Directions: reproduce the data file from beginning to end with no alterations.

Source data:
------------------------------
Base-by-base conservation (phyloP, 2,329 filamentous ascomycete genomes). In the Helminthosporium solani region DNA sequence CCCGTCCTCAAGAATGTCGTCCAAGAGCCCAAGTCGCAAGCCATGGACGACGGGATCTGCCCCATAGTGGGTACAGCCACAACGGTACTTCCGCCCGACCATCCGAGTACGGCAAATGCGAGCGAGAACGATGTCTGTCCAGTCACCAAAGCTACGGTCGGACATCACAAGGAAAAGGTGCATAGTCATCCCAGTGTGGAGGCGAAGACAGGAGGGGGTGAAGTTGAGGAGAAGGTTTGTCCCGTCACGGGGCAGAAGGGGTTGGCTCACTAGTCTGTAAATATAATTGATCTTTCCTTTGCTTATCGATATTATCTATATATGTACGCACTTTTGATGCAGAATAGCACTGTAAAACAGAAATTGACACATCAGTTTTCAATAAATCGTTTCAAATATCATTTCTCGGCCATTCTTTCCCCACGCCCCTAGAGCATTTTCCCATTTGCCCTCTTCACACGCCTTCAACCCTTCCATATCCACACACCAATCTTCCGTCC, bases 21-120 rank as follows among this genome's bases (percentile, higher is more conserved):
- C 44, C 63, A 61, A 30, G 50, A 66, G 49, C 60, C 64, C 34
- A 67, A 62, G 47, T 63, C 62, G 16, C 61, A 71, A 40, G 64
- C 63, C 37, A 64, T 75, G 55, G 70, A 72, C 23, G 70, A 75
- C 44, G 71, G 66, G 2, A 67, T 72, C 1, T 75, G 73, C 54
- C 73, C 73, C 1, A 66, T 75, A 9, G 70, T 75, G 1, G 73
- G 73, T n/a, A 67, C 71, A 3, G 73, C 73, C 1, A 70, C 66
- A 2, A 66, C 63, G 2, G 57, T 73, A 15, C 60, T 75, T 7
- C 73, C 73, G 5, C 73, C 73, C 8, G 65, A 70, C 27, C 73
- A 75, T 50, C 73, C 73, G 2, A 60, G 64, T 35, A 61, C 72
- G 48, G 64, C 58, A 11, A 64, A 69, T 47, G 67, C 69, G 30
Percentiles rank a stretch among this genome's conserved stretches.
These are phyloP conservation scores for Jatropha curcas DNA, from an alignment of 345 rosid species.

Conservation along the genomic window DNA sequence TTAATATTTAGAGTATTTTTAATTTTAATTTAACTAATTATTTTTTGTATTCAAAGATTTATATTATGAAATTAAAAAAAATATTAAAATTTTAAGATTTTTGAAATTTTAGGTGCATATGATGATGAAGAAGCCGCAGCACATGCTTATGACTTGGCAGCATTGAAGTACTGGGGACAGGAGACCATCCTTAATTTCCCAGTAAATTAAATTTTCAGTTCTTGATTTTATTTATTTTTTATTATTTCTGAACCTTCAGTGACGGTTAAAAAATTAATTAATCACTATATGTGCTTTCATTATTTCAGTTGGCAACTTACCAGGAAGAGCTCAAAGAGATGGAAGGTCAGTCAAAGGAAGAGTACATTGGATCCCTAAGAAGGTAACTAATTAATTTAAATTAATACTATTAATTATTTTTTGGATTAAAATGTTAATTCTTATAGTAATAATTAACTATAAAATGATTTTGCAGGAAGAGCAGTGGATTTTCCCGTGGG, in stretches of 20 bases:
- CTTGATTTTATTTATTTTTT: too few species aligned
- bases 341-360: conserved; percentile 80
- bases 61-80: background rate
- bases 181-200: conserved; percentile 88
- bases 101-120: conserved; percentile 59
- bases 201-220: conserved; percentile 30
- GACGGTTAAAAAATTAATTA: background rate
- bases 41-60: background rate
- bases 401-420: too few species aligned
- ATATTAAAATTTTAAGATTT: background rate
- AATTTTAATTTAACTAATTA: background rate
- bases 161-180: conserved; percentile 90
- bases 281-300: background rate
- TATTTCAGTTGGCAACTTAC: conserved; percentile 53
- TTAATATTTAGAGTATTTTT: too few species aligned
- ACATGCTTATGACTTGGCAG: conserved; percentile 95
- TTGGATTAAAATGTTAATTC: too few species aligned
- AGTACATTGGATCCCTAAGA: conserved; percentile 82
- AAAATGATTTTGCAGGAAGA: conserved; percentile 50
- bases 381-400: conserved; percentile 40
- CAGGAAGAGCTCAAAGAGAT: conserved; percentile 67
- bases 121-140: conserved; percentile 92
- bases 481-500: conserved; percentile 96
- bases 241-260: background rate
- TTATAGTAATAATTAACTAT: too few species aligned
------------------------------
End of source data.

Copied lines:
Base-by-base conservation (phyloP, 2,329 filamentous ascomycete genomes). In the Helminthosporium solani region DNA sequence CCCGTCCTCAAGAATGTCGTCCAAGAGCCCAAGTCGCAAGCCATGGACGACGGGATCTGCCCCATAGTGGGTACAGCCACAACGGTACTTCCGCCCGACCATCCGAGTACGGCAAATGCGAGCGAGAACGATGTCTGTCCAGTCACCAAAGCTACGGTCGGACATCACAAGGAAAAGGTGCATAGTCATCCCAGTGTGGAGGCGAAGACAGGAGGGGGTGAAGTTGAGGAGAAGGTTTGTCCCGTCACGGGGCAGAAGGGGTTGGCTCACTAGTCTGTAAATATAATTGATCTTTCCTTTGCTTATCGATATTATCTATATATGTACGCACTTTTGATGCAGAATAGCACTGTAAAACAGAAATTGACACATCAGTTTTCAATAAATCGTTTCAAATATCATTTCTCGGCCATTCTTTCCCCACGCCCCTAGAGCATTTTCCCATTTGCCCTCTTCACACGCCTTCAACCCTTCCATATCCACACACCAATCTTCCGTCC, bases 21-120 rank as follows among this genome's bases (percentile, higher is more conserved):
- C 44, C 63, A 61, A 30, G 50, A 66, G 49, C 60, C 64, C 34
- A 67, A 62, G 47, T 63, C 62, G 16, C 61, A 71, A 40, G 64
- C 63, C 37, A 64, T 75, G 55, G 70, A 72, C 23, G 70, A 75
- C 44, G 71, G 66, G 2, A 67, T 72, C 1, T 75, G 73, C 54
- C 73, C 73, C 1, A 66, T 75, A 9, G 70, T 75, G 1, G 73
- G 73, T n/a, A 67, C 71, A 3, G 73, C 73, C 1, A 70, C 66
- A 2, A 66, C 63, G 2, G 57, T 73, A 15, C 60, T 75, T 7
- C 73, C 73, G 5, C 73, C 73, C 8, G 65, A 70, C 27, C 73
- A 75, T 50, C 73, C 73, G 2, A 60, G 64, T 35, A 61, C 72
- G 48, G 64, C 58, A 11, A 64, A 69, T 47, G 67, C 69, G 30
Percentiles rank a stretch among this genome's conserved stretches.
These are phyloP conservation scores for Jatropha curcas DNA, from an alignment of 345 rosid species.

Conservation along the genomic window DNA sequence TTAATATTTAGAGTATTTTTAATTTTAATTTAACTAATTATTTTTTGTATTCAAAGATTTATATTATGAAATTAAAAAAAATATTAAAATTTTAAGATTTTTGAAATTTTAGGTGCATATGATGATGAAGAAGCCGCAGCACATGCTTATGACTTGGCAGCATTGAAGTACTGGGGACAGGAGACCATCCTTAATTTCCCAGTAAATTAAATTTTCAGTTCTTGATTTTATTTATTTTTTATTATTTCTGAACCTTCAGTGACGGTTAAAAAATTAATTAATCACTATATGTGCTTTCATTATTTCAGTTGGCAACTTACCAGGAAGAGCTCAAAGAGATGGAAGGTCAGTCAAAGGAAGAGTACATTGGATCCCTAAGAAGGTAACTAATTAATTTAAATTAATACTATTAATTATTTTTTGGATTAAAATGTTAATTCTTATAGTAATAATTAACTATAAAATGATTTTGCAGGAAGAGCAGTGGATTTTCCCGTGGG, in stretches of 20 bases:
- CTTGATTTTATTTATTTTTT: too few species aligned
- bases 341-360: conserved; percentile 80
- bases 61-80: background rate
- bases 181-200: conserved; percentile 88
- bases 101-120: conserved; percentile 59
- bases 201-220: conserved; percentile 30
- GACGGTTAAAAAATTAATTA: background rate
- bases 41-60: background rate
- bases 401-420: too few species aligned
- ATATTAAAATTTTAAGATTT: background rate
- AATTTTAATTTAACTAATTA: background rate
- bases 161-180: conserved; percentile 90
- bases 281-300: background rate
- TATTTCAGTTGGCAACTTAC: conserved; percentile 53
- TTAATATTTAGAGTATTTTT: too few species aligned
- ACATGCTTATGACTTGGCAG: conserved; percentile 95
- TTGGATTAAAATGTTAATTC: too few species aligned
- AGTACATTGGATCCCTAAGA: conserved; percentile 82
- AAAATGATTTTGCAGGAAGA: conserved; percentile 50
- bases 381-400: conserved; percentile 40
- CAGGAAGAGCTCAAAGAGAT: conserved; percentile 67
- bases 121-140: conserved; percentile 92
- bases 481-500: conserved; percentile 96
- bases 241-260: background rate
- TTATAGTAATAATTAACTAT: too few species aligned